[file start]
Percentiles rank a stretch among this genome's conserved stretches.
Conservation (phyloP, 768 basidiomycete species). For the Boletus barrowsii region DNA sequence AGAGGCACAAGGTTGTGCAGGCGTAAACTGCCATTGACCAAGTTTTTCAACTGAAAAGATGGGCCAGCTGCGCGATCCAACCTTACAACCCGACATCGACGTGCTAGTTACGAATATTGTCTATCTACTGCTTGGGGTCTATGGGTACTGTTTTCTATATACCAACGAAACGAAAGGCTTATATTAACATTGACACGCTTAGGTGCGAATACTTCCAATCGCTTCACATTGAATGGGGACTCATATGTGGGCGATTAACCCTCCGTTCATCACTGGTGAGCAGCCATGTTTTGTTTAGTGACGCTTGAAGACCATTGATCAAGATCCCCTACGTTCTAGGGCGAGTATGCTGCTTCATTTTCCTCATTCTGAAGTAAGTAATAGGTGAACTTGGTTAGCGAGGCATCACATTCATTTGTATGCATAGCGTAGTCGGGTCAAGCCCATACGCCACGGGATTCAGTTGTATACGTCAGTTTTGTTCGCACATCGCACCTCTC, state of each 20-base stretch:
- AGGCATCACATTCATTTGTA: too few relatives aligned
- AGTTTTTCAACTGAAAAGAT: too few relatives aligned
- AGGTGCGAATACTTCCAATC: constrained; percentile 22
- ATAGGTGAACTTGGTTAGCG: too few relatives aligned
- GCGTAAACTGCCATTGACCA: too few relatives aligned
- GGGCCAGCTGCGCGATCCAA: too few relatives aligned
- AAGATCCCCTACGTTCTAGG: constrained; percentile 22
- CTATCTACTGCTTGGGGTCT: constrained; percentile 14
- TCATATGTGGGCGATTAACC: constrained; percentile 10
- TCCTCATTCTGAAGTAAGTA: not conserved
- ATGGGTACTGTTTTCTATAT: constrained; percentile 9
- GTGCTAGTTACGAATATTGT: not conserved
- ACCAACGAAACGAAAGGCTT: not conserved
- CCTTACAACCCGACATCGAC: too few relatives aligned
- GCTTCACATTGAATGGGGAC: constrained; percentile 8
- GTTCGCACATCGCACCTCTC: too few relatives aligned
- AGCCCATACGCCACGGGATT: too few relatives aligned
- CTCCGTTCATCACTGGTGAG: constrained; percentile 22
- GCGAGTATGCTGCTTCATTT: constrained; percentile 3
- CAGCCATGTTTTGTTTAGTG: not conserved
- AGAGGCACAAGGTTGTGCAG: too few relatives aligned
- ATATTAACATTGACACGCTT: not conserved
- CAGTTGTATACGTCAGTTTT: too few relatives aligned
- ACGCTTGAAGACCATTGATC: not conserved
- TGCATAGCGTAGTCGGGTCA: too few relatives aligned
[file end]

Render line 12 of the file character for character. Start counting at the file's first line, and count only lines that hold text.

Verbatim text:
- TCCTCATTCTGAAGTAAGTA: not conserved